Elves, ogres, warrior women and flesh-eating gelatin molds will take the stage this week in the first full-length production of Riot Act’s 18th season: “She Kills Monsters,” by Qui Nguyen.
The show starts at 7 p.m. Friday and runs nightly Nov. 6-8 and Nov. 13-15 in Dancers’ Workshop Studio 1 at the Center for the Arts. Tickets — $20 for adults, $15 for students and seniors — are on sale at RiotActInc.org; or pay $12 to livestream the show at home.
The play follows Agnes Evans (played by Angel Dillon), who is grieving the loss of her sister Tilly (Tatum Graham). Though the two sisters were never close, Agnes wants to learn more about Tilly and to properly grieve her.
When Agnes learns that Tilly was passionate about online fantasy gaming, and was particularly well-known in the world of Dungeons and Dragons, she embarks on a journey of her own, battling dragons and shape-shifting bosses to uncover further secrets about Tilly.
Director Macey Mott called it “a show that’s smart, that’s funny, that has a lot of action.”
The elves, demons and female protagonists wield an assortment of weapons — from swords to battle axes to warhammers — which makes for dynamic fight scenes.
“It’s really entertaining to watch, and it’s visually very exciting to be a part of,” said Samantha Kaufman, fight and intimacy director for the production. “It has these really beautiful undercurrents of some pretty heavy questions and topics.”
Kaufman and Mott think the difficulties depicted in the show will resonate with viewers.
“I hope that it’s not just fluff for the audience,” Mott said, “that [audiences] walk away maybe thinking about and talking about the topics of the play. For example, there’s grief and dealing with LGBTQ stuff and other issues — it’s almost like a metaphor for the real world.”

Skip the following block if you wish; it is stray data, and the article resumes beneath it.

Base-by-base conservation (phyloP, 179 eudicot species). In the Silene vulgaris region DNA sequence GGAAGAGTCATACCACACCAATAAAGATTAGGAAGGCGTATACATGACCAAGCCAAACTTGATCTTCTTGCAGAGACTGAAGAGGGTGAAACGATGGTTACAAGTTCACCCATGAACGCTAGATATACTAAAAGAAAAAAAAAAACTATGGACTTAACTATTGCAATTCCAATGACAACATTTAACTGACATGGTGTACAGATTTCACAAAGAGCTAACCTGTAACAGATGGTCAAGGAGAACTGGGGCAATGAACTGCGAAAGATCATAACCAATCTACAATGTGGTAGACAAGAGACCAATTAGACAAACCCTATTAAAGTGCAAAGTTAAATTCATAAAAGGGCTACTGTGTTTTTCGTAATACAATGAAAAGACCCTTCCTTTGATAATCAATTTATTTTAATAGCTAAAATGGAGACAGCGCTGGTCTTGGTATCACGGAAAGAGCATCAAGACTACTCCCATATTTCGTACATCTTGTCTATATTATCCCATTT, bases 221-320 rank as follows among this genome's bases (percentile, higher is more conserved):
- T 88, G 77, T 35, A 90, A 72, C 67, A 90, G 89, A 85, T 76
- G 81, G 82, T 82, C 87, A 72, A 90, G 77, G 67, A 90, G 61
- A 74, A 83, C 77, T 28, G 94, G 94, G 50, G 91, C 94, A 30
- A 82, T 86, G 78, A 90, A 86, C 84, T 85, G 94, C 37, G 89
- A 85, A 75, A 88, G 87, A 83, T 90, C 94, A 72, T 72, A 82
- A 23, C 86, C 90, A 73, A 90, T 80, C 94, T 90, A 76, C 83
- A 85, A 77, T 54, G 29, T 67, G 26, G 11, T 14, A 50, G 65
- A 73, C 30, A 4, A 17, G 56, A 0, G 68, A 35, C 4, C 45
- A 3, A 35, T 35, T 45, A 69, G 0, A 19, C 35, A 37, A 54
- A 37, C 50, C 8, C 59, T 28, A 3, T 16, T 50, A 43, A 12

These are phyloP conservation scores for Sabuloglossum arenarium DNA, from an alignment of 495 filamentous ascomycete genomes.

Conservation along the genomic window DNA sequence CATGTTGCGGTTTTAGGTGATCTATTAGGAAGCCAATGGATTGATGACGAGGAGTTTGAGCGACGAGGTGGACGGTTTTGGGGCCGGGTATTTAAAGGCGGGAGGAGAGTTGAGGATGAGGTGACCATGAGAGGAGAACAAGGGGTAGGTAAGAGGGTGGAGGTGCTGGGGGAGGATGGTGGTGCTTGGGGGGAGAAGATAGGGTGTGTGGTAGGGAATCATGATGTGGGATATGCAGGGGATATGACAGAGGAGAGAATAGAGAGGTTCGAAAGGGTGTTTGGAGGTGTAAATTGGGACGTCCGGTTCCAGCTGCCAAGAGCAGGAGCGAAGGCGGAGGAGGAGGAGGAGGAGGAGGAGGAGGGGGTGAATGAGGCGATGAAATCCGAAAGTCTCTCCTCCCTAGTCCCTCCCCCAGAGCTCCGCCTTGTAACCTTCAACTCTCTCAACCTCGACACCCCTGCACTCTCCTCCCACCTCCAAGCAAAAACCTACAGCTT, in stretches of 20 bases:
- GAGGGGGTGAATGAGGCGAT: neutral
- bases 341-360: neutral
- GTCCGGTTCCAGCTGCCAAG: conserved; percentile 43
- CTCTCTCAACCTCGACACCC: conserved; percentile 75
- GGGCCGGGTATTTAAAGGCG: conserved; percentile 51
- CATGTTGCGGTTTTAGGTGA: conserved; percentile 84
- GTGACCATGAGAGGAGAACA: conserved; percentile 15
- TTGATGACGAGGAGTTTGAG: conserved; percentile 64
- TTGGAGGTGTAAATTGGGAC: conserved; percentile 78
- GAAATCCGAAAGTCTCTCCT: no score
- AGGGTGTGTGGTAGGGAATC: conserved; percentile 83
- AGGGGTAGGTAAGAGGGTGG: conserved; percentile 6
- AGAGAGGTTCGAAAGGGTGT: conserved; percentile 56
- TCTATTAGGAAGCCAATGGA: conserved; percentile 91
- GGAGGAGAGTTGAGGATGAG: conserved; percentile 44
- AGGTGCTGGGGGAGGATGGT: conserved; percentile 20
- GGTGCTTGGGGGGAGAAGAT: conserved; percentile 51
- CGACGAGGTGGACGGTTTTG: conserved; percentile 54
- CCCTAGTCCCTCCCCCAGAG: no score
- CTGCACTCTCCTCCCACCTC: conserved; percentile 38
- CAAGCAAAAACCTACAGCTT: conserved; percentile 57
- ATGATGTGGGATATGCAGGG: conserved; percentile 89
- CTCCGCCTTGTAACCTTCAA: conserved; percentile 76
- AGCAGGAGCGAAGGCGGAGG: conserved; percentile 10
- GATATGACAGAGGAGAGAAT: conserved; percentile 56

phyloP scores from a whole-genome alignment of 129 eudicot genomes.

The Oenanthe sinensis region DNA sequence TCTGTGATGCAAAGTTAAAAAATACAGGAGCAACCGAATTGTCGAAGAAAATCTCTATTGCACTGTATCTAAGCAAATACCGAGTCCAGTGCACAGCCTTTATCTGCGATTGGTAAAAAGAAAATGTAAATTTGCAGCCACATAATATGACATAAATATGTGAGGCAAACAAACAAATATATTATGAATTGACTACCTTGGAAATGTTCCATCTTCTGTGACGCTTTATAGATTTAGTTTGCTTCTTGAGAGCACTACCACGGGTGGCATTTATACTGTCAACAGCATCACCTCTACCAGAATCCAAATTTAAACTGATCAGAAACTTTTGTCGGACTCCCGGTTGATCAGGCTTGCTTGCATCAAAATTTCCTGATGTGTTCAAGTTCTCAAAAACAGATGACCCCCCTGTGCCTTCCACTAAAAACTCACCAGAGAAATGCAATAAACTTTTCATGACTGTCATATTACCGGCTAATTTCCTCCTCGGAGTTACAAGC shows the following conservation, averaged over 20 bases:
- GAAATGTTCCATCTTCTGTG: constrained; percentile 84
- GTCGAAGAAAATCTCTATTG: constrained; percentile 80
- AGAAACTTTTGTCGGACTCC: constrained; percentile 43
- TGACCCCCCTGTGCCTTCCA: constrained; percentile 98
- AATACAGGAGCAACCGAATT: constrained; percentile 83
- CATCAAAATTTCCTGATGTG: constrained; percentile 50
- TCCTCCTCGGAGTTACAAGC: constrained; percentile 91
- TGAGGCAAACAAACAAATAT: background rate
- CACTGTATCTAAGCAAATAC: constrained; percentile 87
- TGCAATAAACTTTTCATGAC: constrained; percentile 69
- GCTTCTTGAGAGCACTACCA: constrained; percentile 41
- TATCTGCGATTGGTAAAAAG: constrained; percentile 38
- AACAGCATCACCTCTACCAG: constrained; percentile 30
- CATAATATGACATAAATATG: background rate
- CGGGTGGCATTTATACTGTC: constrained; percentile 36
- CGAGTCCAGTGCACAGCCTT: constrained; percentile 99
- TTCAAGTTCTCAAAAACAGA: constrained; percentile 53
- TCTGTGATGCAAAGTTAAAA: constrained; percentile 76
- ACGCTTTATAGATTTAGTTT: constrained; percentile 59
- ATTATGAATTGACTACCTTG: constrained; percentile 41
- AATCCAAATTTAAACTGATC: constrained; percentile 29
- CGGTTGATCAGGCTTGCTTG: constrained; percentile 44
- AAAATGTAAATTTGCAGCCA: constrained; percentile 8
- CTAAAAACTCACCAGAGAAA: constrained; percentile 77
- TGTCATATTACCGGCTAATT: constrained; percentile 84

Auditions for “She Kills Monsters” wrapped up at the end of September. Based on the turnout, Mott said, “It was obvious that people were hungry to have theater back in their lives,” especially after Riot Act’s spring show was cancelled.
“I think one of the biggest things that I’m excited about is just having live theater back on the stage, especially in the age of COVID,” said Karissa Dabel, who is on Riot Act’s board of directors, narrates the show and plays two characters. “This adventure is really about, to me, the importance of connecting with family as much as you can with the time that you have, because you never know when it’s gonna end. I hope the biggest takeaway people get from this is just remembering to slow down and take time with the people that they love, family or friends.”
Riot Act chose “She Kills Monsters” before the pandemic began, but the parallels between Agnes’s grief and the uncertainty of the pandemic are apparent.
“She didn’t take the time to get to know her sister while she was still alive,” Dabel said of Agnes, “and now she has to deal with the repercussions of that and grasping onto anything that she can get. I hope that storytelling kind of triggers that response from the audience to just slow down a little bit, especially when we’re dealing with pandemic and people don’t know what could happen.”
Despite the serious topic, Mott and other Riot Act members think the fun aspects of “She Kills Monsters” will bring relief. Taunting, sass and wit are plentiful between Agnes and Tilly, perhaps reminding viewers of their own sibling dynamics.
“People are in a place,” Kaufman said, “where we just want to be entertained in a way that will let us be removed from the current rise and the struggles we’re having in the pandemic.”
“I’m trying to keep it as a surprise for myself, so I haven’t read any other parts except my own just so when we do record it, I can watch it as the actual person,” said Cody Boyce aka Aurora Queen of the Night, who plays Evil Gabbi and Farrah the Fairy. “But I think they’re going to find it very funny.”
While actors will be maskless for their performances, crew members will wear masks and take other safety precautions.
The live audience will be kept to no more than 20 people, who will be expected to wear masks and use hand sanitizer before the show. The crew will take temperatures of audience members and arrange seating to promote social distancing.
Tickets can be purchased online at RiotActInc.org or at the door. The cost is $20 for adults and $15 for students and seniors. A live stream is also available to watch at home for $12. ￼